No one drinks Coca-Cola’s “Blak” coffee drink or crunches on low-fat Pringles anymore, because they were failures. But you can now head to a museum to look at the evidence of these flopped foods’ existence. The Museum of Failure, which celebrates 51 of the world’s most unsuccessful products, has recently opened in Sweden. Created by curator and clinical psychologist Samuel West, the museum essentially serves as a place to learn from mistakes—and maybe also to have a good laugh. I mean, what other reaction can one have to learning that Colgate (yes, the toothpaste company) once tried to launch a line of beef lasagna?
Spaces that celebrate popular snacks are certainly cashing in on nostalgia and the viral appeal of food recently. New York City’s pop-up Museum of Ice Cream was so popular last summer that it reopened this year in LA, and tickets for both locations were nearly impossible to snag. Last week, Ripley's Believe it Or Not opened a Cheetos Museum inside its New York location, and there’s still a massive line outside Chicago’s new Nutella Cafe. The Museum of Failure, however, seems to be the first venue to celebrate the unpopular achievements in food.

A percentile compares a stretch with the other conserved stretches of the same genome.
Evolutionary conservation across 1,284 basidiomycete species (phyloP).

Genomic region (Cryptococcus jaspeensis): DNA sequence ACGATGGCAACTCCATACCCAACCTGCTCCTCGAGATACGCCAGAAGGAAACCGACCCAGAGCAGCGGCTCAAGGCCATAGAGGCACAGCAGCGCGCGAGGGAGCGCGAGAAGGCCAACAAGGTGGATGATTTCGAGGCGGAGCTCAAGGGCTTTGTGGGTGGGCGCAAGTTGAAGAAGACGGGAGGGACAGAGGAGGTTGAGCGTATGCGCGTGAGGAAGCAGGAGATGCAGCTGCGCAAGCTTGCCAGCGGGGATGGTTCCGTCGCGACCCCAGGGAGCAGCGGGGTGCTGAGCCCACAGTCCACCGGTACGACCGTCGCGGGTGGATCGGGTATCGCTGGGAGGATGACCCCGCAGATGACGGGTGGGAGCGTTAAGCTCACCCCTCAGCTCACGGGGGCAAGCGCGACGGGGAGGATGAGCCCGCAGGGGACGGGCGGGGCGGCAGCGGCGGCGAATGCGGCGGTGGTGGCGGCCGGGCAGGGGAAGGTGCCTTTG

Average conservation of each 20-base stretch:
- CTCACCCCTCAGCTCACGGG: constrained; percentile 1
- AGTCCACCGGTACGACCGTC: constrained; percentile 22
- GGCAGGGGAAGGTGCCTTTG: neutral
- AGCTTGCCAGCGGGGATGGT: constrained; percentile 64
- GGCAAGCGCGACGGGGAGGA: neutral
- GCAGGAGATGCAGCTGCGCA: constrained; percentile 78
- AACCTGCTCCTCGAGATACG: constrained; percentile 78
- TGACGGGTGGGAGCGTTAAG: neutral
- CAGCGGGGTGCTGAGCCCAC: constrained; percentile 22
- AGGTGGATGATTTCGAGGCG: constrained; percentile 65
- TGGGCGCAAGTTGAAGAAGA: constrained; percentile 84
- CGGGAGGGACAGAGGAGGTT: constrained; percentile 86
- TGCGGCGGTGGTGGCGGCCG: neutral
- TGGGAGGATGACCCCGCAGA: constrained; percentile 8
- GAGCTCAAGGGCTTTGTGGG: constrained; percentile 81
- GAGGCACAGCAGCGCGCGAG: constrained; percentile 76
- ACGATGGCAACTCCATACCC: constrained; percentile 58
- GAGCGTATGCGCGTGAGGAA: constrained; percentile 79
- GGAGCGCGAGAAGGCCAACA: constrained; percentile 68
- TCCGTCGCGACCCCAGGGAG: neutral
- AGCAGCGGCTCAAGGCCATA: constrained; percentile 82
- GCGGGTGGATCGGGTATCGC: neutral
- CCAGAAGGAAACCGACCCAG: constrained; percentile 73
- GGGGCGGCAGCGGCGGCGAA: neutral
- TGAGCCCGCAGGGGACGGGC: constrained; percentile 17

While the displayed items are pretty entertaining, West’s goal with the Museum of Failure is not to poke fun at failure, but to celebrate the creative process. "Even the biggest baddest most competent companies fail," West told Business Insider. "The trick is to create an organizational culture that accepts failure so that you can fail small... rather than failing big."
In addition to food flops like Heinz’s Green Sauce and Pepsi’s Crystal clear soda, the Museum of Failure displays other less-than-successful gems like Harley-Davidson leather-scented cologne, Bic’s sexist “For Her” pens, and the board game “Trump: I’m Back and You’re Fired,” box stamped with the face of none other than President Donald Trump.
Odds are always stacked against innovation projects—though I’m sure some of these products had more of a chance than others. West wants to shed light on the failures to help future inventors and businesspeople feel confident to continue after setbacks: “It’s liberating for us, when we try out a new skill or learn something,” he told the Washington Post. “It’s okay to fail.”